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Q&A with Dr. Cary Waterhouse

Q&A with Dr. Cary Waterhouse

by Cary Waterhouse DVM - Lake Union Veterinary Clinic

Posted on April 8, 2012 at 2:19 PM

Updated Sunday, Apr 8 at 4:13 PM

We asked pet owners to submit questions via our Facebook page. Here is the second batch of questions and answers

Kim Norskog Stetson I believe my cat has a there over the counter or home remedies that can help him....instead of an expensive visit to vet?

Dr. Waterhouse: Best not to waste time, money, and suffering of your cat with quick fixes and guessing at the cause of the problem – cats can show signs that look like a urinary ‘infection’ for several reasons.  If left untreated, male cats are prone to urinary obstruction (blockage of the urethra) – a medical emergency that is life threatening.  The only way to really know what is going on is to look at a urine sample, something your veterinarian should be able to do.
Susan Davis We have brown spots on our lawn from our dog peeing on it. I bought some "vitamins" that promise to make your dogs pee harmless to your grass. I have held off on giving it to her because of the scary warning labels about acidosis it can cause. Is it safe to give this "vitamin" to my dog?

Dr. Waterhouse: I do not recommend those products either – something about changing the biology of your dog for a cosmetic issue bugs me.  Changing the pH and chemical profile of the urine can lead to other medical problems as well, like bladder stones.  Best to train your dog to use a specific area of the yard (to minimize overall impact), and bring a watering can with you outside whe n she urinates – dilution of the urine right away will prevent the burning.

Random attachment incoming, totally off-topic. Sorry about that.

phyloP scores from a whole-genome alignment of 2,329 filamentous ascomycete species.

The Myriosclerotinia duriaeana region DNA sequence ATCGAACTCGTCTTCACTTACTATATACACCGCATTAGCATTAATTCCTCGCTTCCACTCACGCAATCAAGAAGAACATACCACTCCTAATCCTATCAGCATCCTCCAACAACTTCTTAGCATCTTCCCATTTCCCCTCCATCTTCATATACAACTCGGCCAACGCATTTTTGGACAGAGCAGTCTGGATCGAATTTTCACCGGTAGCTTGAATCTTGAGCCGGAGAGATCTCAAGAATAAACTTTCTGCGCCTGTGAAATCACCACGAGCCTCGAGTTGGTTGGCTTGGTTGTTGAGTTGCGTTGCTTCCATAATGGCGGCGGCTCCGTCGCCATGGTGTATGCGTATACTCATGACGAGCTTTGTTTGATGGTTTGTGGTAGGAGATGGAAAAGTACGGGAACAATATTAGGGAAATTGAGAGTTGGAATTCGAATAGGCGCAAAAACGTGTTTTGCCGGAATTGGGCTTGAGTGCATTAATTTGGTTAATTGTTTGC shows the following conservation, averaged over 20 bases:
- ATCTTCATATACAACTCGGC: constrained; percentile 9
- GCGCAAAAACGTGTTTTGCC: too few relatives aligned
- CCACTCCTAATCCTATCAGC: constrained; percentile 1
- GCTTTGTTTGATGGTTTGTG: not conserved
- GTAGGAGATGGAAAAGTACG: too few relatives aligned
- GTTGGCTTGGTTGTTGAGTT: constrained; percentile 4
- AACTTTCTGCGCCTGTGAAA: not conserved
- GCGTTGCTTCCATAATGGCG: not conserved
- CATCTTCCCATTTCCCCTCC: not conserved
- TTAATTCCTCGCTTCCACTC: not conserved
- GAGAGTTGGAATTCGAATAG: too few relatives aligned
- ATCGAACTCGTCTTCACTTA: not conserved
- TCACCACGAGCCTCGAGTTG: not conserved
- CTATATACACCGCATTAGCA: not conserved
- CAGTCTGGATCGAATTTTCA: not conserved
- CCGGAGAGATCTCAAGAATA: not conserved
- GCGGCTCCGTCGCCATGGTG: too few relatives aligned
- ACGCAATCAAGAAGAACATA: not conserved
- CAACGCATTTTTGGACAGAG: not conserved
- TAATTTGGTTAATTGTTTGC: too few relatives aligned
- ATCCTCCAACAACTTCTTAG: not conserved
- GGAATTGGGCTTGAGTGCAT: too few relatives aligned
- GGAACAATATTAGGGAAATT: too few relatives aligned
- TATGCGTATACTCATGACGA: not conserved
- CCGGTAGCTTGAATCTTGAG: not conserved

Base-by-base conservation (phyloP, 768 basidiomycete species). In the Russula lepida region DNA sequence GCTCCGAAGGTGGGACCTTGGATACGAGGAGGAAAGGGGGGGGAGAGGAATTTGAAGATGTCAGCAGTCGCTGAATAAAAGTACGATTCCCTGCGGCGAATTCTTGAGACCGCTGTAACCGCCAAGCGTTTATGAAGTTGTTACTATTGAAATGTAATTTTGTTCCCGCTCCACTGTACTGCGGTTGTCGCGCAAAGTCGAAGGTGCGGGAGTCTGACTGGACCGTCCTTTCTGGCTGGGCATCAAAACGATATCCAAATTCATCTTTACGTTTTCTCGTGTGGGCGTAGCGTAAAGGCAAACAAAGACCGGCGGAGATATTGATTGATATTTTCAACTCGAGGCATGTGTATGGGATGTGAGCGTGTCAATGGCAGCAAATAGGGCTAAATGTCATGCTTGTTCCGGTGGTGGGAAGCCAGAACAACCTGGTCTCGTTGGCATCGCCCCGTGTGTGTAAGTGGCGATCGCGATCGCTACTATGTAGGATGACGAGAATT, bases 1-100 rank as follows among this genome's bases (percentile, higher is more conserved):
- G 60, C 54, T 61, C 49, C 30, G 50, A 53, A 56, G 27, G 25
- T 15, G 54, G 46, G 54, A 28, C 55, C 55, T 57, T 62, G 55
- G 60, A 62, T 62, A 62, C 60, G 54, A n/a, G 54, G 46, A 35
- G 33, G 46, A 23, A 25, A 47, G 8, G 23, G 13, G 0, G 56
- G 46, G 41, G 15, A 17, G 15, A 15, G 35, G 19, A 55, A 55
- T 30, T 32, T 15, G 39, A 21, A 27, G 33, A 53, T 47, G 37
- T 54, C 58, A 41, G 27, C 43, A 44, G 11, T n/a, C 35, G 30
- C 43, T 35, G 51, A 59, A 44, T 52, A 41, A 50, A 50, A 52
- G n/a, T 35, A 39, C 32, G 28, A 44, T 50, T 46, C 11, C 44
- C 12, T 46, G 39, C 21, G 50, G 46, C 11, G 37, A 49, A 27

Karyn Sandstrom  I took in a stray cat 13 years ago who jumped in my kitchen window. lol Anyway, even though he has had a good home he continues to kill and eat birds, mice, ect so I figured that was the reason he vomits a lot. He does not seem sick at all but vomits all the time. Any ideas?

Dr. Waterhouse: Many possibilities – some as simple as stomach upset (prey items could do this, as could hairballs, plant material, etc.), possibly a food sensitivity (allergy), or more serious conditions like kidney disease, high thyroid, or some sort of GI growth.  Would be best to  get him checked out by a veterinarian.

Anne Numrich Murray I have a dog with allergies, and I do not want to give him anymore steroids or antibiotics. He is 8 years old and I am afraid this will only shorten his life. Do you think I can get away with Benadryl and Neem oil for his ears and feet?

Dr. Waterhouse Steroids suppress an allergic reaction, and antibiotics help cure an infection that develops as a result of the allergy (and the licking/chewing/scratching that usually comes with it) – neither fix the problem (diagnose the allergy), so I agree – using these medications relentlessly is not a great idea.  BUT both have a place, and can be necessary to get the allergy (and accompanying infection) under control.  If you are frustrated with how tough a problem like this is to get under control (we ALL are frustrated with cases like this), I would suggest a consultation with a local veterinary dermatologist – once the cause of the allergy is identified, it can more safely be treated – which will be easier on you and your dog!

Jan Crafton-Osenbrock Would like to know why my 9 year old cat sometimes starts flicking his tail and his skin twitches all over. He gets very upset and runs and hides. The only way he will calm down is if I catch him and hold him on my lap while scratching his back and shoulders and talking in a soothing voice. He will stay that way for hours. By the way, he doesn't have fleas or dry skin.